No matter what kind of psychotherapy is used, the success of the treatment process is greatly accelerated and more effective if the patient is an active and willing participant. Someone suffering from depression who has made the choice on their own that they want to get better often sees the best and quickest results from psychotherapy.

The Different Methods of Psychotherapy

A quick synopsis of some of the different types of psychotherapy methods used to improve mental health.

Cognitive Behavioral Therapy – This is a general term for a type of psychotherapy that is a combination of cognitive therapy and behavioral therapy. There are several different approaches to cognitive behavioral therapy that may have some aspects in common. CBT focuses on how a person thinks and the effects that their thoughts have on their behavior and mood. Someone who seemingly has everything going for them, yet they feel completely worthless, for example, would be a candidate for this type of therapy.

The treatment is goal-oriented and is a collaboration between the patient and their therapist. The duration of CBT is limited, lasting around 3 to 4 months or around 16 sessions. It aims to identity and alter negative thought patterns that adversely impact a patient’s behavior. Cognitive behavioral therapy is widely used for many different types of mental illnesses including depression.

Interpersonal Therapy – This is usually a quick form of therapy that usually lasts for 2 to 4 months. It focuses on the relationships and interactions with friends, family and other key people in the life of the patient. It can be beneficial for depression associated with grief, relationship strife, social withdrawal and stressful life events such as a new job or relocating to a new city.

The goal of interpersonal therapy is to help the patient better communicate and relate to the people in their lives. IPT makes a person more aware of how they interact with people, identify problematic emotions and their triggers, and teaches them new ways to express themselves with others that are more constructive.

IPT can help the patient dissolve potential disputes and strengthen relationships that have been a source of some of their depression signs and moods.

Family Therapy – This involves the patient’s family dynamic and the role it may play in their depressive disorder. Including family members in the therapy process may help relationships within the family, work out conflict, and help the family better understand the patient’s illness so they can encourage and facilitate in their recovery and spot instances of potential relapses.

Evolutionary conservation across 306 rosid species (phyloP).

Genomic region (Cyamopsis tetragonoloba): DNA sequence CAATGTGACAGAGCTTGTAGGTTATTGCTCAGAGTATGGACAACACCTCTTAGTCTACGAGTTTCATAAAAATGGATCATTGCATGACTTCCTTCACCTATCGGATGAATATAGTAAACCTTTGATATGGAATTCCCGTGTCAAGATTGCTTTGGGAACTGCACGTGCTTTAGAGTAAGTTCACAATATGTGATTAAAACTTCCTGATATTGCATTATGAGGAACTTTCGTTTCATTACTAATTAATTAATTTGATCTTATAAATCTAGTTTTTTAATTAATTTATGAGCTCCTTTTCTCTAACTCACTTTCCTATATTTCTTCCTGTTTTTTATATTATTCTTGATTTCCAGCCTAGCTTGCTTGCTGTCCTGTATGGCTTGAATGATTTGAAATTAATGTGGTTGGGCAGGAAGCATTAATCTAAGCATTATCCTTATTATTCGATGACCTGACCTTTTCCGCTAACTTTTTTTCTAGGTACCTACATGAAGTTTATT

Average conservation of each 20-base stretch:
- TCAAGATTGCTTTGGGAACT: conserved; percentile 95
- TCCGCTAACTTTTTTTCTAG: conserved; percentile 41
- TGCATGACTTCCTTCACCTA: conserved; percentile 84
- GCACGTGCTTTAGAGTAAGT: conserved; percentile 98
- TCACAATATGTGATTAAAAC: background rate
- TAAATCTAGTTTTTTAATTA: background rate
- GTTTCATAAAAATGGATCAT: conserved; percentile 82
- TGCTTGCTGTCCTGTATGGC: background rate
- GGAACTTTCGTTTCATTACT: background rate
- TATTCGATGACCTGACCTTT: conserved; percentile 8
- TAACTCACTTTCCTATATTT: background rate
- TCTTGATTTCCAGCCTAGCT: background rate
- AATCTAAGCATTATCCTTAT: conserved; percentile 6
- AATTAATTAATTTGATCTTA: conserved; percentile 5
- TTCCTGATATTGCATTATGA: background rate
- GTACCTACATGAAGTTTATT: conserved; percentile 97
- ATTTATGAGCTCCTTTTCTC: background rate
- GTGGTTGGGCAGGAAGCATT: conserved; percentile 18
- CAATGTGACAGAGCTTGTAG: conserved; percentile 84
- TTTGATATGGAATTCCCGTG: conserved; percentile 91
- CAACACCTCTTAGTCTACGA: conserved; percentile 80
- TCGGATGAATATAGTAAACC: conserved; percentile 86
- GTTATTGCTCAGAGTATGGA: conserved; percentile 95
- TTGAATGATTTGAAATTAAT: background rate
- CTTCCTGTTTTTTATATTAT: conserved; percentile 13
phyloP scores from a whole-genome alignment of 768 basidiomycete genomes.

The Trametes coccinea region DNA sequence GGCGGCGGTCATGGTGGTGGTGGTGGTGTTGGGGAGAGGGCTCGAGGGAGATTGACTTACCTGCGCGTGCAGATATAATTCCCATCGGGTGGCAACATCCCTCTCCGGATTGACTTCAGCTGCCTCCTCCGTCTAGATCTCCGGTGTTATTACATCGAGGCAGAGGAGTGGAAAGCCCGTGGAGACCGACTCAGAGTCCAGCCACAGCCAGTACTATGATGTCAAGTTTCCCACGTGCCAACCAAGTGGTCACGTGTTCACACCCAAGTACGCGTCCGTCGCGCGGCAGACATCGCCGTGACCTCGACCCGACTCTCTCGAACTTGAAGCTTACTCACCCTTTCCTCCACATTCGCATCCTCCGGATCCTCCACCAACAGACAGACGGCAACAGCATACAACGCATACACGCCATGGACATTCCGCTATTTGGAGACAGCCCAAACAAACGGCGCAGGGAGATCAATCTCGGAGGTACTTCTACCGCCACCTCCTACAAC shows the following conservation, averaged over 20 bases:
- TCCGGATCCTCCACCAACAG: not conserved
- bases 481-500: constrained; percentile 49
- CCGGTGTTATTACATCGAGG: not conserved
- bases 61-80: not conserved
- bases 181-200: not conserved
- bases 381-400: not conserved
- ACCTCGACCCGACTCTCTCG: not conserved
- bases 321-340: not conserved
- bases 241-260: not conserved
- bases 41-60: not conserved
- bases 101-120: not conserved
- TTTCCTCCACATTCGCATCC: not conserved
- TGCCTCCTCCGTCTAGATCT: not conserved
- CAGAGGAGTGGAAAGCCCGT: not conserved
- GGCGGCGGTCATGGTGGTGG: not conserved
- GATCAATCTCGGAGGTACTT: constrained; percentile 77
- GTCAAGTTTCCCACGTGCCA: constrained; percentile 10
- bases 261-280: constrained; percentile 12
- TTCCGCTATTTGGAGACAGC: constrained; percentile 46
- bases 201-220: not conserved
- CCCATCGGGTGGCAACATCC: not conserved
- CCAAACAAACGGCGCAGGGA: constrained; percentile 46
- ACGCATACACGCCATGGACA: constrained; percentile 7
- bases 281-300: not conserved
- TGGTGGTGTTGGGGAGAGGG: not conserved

Psychodynamic TherapyPsychodynamic therapy involves understanding unresolved conflicts from the patient’s past and how they influence their current thoughts, feelings and behavior. The patient may not be aware of the profound influence their past has on their present situation as they may have blocked out the past experiences from the conscious mind and moved it to their unconscious mind. This type of psychotherapy is commonly associated with the works of Sigmund Freud and Carl Jung. Psychodynamic therapy aims to help the patient gain better insight and to resolve or cope with their past conflicts.

Group Therapy ? This type of therapy usually involves a small group of people with related issues led by a trained therapist to help themselves and one another work through their problems. This type of therapy can have tremendous benefits to those who are usually withdrawn and feel like they are the only ones suffering through a certain situation. Seeing and working with others going through exactly the same or similar issues can greatly aid in the recovery process. Listening to others and what they are going through can help the patient gain perspective as well as improve social skills. This type of therapy can be done on its own or in conjunction with one on one sessions with a therapist.

These are just a few of the different methods of psychotherapy that may be used to help a person suffering from depression get relief. Therapy can help a person gain perspective on how their thoughts, feelings and beliefs can negatively affect their behaviors. They can teach new skills, promote self-improvement and offer support that can help patients better cope with the triggers that can lead to their depression symptoms. Whether with the use of antidepressants or used on its own, psychotherapy can be extremely beneficial to those currently suffering with depression as well as many other types of mental illnesses and disorders.